Crisis Center North is pleased to announce that “Hearing the Whispers and Roars,” a community art event based around the experiences of domestic violence survivors, will be held at the North Hills Art Center in October as a part of Domestic Violence Awareness Month.

The opening of the event on Oct. 14 will include live performances, and the show remain open until Oct. 28. Please check back for more details, but in the meantime read on to learn more about last year’s show and what awaits you this October.

“Hearing the Whispers and Roars” of 2015

Silence often surrounds the experiences of survivors of domestic and sexual violence, but the art event “Hearing the Whispers and Roars” shattered that silence, revealing just how close such issues are to all in a community.

As part of 2015’s Domestic Violence Awareness Month, the art show “Whispers and Roars” was sponsored by Verizon Hopeline and held at the North Hills Art Center.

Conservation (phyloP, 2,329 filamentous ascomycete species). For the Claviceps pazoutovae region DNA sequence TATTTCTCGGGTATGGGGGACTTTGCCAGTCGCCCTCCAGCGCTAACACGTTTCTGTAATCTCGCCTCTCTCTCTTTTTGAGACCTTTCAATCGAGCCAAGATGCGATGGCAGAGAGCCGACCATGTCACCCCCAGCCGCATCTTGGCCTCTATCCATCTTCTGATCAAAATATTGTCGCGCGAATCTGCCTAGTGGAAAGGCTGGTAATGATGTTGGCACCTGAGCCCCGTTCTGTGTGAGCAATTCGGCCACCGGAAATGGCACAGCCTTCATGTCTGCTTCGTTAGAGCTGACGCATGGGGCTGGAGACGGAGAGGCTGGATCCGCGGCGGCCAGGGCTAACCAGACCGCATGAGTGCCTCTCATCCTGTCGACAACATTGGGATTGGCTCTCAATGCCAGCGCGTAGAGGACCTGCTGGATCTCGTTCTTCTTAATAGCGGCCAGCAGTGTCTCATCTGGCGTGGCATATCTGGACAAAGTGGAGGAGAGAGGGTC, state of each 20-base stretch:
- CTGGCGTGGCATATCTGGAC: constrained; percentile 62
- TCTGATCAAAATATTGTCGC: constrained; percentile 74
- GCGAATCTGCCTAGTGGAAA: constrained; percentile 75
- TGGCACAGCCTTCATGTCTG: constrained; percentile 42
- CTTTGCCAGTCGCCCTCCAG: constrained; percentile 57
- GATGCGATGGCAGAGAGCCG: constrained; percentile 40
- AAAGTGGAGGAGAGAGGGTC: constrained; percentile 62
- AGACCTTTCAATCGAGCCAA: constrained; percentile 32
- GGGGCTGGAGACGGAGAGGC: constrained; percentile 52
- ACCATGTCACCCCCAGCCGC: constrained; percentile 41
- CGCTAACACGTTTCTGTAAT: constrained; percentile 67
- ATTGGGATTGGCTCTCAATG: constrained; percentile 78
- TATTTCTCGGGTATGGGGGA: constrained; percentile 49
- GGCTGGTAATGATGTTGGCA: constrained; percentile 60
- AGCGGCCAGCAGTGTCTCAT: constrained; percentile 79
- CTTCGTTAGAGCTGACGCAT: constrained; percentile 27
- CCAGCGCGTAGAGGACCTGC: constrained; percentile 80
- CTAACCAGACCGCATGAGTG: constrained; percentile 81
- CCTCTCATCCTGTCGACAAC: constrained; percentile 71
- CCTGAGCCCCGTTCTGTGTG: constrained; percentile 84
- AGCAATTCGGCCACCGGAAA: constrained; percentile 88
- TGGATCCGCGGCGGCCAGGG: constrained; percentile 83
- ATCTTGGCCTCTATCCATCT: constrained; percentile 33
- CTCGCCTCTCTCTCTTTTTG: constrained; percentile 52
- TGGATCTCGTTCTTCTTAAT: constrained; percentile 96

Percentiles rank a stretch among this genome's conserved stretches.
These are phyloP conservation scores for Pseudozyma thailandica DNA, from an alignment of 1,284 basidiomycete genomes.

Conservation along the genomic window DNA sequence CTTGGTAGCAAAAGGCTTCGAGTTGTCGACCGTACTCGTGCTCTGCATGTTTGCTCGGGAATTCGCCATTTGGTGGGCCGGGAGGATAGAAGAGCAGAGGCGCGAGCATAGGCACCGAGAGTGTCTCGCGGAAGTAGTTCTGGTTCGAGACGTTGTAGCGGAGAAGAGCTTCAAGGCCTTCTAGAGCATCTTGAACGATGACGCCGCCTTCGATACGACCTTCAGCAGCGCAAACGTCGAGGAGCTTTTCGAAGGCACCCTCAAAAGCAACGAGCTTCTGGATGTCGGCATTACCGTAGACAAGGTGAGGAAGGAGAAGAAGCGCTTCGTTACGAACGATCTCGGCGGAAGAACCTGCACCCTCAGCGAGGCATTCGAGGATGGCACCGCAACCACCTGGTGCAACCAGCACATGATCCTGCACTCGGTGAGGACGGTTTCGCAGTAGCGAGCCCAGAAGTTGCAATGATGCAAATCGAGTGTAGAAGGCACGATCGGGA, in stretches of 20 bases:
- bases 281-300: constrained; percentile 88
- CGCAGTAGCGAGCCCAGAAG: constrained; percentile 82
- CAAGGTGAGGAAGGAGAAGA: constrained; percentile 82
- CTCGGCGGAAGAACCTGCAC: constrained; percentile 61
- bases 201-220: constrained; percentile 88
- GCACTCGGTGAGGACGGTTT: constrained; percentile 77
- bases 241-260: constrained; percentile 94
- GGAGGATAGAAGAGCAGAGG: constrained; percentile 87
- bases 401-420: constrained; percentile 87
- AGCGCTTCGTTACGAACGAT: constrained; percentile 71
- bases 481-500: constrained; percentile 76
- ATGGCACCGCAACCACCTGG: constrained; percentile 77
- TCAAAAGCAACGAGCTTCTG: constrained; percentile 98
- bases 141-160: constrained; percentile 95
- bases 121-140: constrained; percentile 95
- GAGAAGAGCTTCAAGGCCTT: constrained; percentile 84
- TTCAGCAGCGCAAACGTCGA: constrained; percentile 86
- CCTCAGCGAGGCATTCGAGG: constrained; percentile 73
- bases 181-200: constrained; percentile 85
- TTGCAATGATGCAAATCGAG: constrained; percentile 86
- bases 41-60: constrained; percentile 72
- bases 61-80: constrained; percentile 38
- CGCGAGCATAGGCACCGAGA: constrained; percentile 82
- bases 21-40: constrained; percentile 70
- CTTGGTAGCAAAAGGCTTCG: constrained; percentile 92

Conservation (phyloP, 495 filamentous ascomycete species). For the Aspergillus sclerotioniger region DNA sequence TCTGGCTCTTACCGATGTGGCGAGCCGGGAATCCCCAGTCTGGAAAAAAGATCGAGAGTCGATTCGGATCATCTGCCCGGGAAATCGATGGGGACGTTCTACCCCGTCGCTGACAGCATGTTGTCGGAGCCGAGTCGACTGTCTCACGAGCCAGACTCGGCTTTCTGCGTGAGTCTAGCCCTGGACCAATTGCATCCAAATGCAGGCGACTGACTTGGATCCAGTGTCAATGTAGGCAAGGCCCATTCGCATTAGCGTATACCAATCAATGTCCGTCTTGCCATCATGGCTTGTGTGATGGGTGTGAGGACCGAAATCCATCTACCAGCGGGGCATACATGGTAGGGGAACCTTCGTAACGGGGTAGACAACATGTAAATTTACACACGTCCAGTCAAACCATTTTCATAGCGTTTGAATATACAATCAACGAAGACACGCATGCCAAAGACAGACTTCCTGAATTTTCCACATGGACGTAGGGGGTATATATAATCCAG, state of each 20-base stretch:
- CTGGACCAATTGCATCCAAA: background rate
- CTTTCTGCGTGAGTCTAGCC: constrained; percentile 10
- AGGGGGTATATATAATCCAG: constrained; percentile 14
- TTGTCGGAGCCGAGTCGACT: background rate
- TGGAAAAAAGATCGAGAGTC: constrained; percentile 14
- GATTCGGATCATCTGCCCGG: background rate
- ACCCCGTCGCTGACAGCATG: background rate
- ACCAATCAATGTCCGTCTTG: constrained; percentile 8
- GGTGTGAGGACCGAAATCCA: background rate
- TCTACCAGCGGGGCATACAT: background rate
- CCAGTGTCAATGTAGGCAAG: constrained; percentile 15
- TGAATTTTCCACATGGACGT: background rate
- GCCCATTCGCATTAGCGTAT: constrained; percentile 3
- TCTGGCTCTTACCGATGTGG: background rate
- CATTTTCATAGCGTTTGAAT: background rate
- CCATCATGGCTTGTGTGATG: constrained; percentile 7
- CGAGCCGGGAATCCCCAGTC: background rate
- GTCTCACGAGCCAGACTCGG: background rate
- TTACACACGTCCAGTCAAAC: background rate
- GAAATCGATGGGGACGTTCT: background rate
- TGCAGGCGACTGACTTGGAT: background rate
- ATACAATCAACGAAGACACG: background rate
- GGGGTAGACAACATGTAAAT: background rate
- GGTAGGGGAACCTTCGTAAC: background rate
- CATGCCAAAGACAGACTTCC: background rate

The event brought the community together to support, learn, and explore the experiences of local domestic and sexual violence survivors via art: 90 pieces created by more than 20 local survivors and artists were showcased.

“It is important to have an event to honor the recovery process,” said Carly Cooper, an adult counselor with Crisis Center North. “It honors the survivors and educates the community.”

Between 50 and 75 people attended the show’s opening on October 9th which included live performances of music, poetry, dance, as well as an interactive installation piece that invited participants to map their own life experiences.

The piece consisted of a board with large nails stuck throughout it, each containing a statement ranging from the innocuous, such as “my cats help me relax,” to the traumatic, such as “I have been raped.”

Participants wrapped yarn around each nail that had a true statement about themselves, allowing them to show solidarity for those with whom they had similar experiences and to comprehend just how similar their own lives were to those of survivors.

“Domestic violence is all around us in the North Hills,” said Kim Freithaler, the president of the North Hills Art Center board of directors. “The show is a worthwhile cause… it highlights the problems we face and brings them into the open.”